Examine critical components of Cloud computing with Intel® software experts
85 Discussions

Profiling Code To Check For Utilization of Intel® AMX Instructions

0 0 11.9K


Intel recently launched the 4th Generation Intel® Xeon® Scalable Processors, which provides an array of integrated hardware accelerators to help customers realize efficiency gains across various use cases. Intel Advanced Matrix Extensions (AMX) is one of these accelerators and enables users to get the best possible performance out of their artificial intelligence workloads. The capabilities made possible by Intel AMX are tremendous, but the complex software solutions of today can make it difficult to determine if they leverage Intel AMX. This guide provides a simple procedure to evaluate whether a given software project uses Intel AMX.


Intel's processwatch is a utility that "displays per-process instruction mix in real-time, organizing these instructions into categories." This utility allows the user to monitor all executed instructions in a given sampling window with separation for all processes running in that window. Reporting each executed instruction can result in an overwhelming report, so the utility buckets instructions into groups and provides filtering options to report only the interesting buckets. In this case, we can focus on the vectorized instruction buckets: SSE, AVX, AVX2, AVX_512, and AMX_TILE.


To provide a lightweight and straightforward workload to test processwatch, we look to Intel's oneDNN project. oneDNN is "an open-source, cross-platform performance library of basic building blocks for deep learning applications." Various AI/ML frameworks implement oneDNN to provide optimizations when running on Intel hardware, including PyTorch and TensorFlow – both of which have extensions that enable Intel GPU support and provide additional optimization for Intel architecture.


benchdnn offers "an extended and robust correctness verification and performance benchmarking tool for the primitives provided by oneDNN." With these capabilities, benchdnn will allow us to evaluate the presence of Intel AMX instructions and other levels of SIMD instructions.

Changing The Max CPU ISA Within oneDNN

Software solutions leveraging oneDNN can easily modify the level of SIMD acceleration with the DNNL_MAX_CPU_ISA environment variable. This resource provides documentation on the different possible ISA levels; for this guide, we'll focus on the following levels: SSE41, AVX, AVX2, AVX512_CORE, and AVX512_CORE_AMX.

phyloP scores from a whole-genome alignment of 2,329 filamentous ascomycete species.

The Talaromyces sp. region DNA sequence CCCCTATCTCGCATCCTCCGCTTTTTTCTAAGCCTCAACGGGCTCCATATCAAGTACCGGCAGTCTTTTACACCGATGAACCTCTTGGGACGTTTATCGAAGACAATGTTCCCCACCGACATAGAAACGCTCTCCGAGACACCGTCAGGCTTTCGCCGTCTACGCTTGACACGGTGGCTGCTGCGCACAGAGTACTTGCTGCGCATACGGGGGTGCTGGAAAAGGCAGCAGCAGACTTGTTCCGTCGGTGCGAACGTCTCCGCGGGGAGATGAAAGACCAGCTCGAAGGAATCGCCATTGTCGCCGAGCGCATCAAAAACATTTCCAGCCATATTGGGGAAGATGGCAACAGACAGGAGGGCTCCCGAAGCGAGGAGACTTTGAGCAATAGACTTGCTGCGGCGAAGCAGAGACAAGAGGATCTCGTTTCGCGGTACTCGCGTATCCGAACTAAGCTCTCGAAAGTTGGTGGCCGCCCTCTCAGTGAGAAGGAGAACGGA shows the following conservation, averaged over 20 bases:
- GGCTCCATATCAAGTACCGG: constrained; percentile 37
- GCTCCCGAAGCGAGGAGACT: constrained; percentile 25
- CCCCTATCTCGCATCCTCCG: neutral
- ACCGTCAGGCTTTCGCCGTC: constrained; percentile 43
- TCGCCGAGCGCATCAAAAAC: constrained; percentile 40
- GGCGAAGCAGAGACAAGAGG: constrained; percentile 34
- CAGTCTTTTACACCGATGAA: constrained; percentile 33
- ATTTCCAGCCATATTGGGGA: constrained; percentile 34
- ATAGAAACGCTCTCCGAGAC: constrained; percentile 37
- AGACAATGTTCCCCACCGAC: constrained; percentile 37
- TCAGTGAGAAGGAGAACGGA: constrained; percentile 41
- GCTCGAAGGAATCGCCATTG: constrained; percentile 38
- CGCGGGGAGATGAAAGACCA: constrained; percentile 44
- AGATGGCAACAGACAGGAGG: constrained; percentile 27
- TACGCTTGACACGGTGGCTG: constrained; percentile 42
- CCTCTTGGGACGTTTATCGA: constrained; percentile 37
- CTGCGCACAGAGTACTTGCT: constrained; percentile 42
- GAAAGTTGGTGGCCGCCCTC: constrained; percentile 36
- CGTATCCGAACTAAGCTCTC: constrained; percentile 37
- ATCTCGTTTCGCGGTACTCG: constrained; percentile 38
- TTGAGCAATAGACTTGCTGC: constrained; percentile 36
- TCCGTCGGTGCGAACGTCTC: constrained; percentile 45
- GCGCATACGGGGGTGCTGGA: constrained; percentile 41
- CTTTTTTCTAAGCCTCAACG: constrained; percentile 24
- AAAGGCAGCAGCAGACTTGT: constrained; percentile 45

OneDNN also provides a verbose mode controlled by the ONEDNN_VERBOSE environment variable. Enabling this verbose mode provides primitive-level statistics such as the primitive name, the data precision of its inputs and outputs, the name of the primitive implementation, and its execution time. For more details about ONEDNN_VERBOSE, you can visit this resource.

Monitoring Benchdnn with Processwatch

Note: this guide uses Ubuntu 22.04, so instructions will describe the process within that operating system. Adaptation to other operating systems may require some modifications.

Configure Processwatch

The process for cloning and configuring processwatch is below. Please follow the specific git commits for the best chances of replicating the steps in this guide.

cd ~
mkdir simd_experiment && cd $_
git clone --recursive
cd processwatch/
git checkout a9e8f87138efdb4afdd37ea67d8e2ed47438344b
sudo apt-get install libelf-dev cmake clang llvm llvm-dev libomp-dev -y
sudo ln -sf `realpath processwatch` /usr/local/bin/

Build OneDNN

The process for cloning and configuring oneDNN/benchdnn is below. Please follow the specific git commits for the best chances of replicating the steps in this guide.

cd ~/simd_experiment/
git clone
cd oneDNN/
git checkout 7f83042c33a183b48e867d36e41fdee6c4524b83
mkdir build && cd $_
cmake ..
make -j
sudo ln -sf `realpath tests/benchdnn/benchdnn` /usr/local/bin/

Testing Using Varying SIMD Levels

With processwatch and oneDNN/benchdnn configured, we're ready to profile a test workload. In the script below, we focus on a particular convolution kernel, chosen because it is large enough to show a significant number of SIMD instructions and has oneDNN implementations at AVX2, AVX512_CORE, and AVX_CORE_AMX levels. As we cycle through the available levels, we can observe how the mix of AVX2, AVX512_CORE, and AVX512_CORE_AMX changes.

Setting Up The Test Script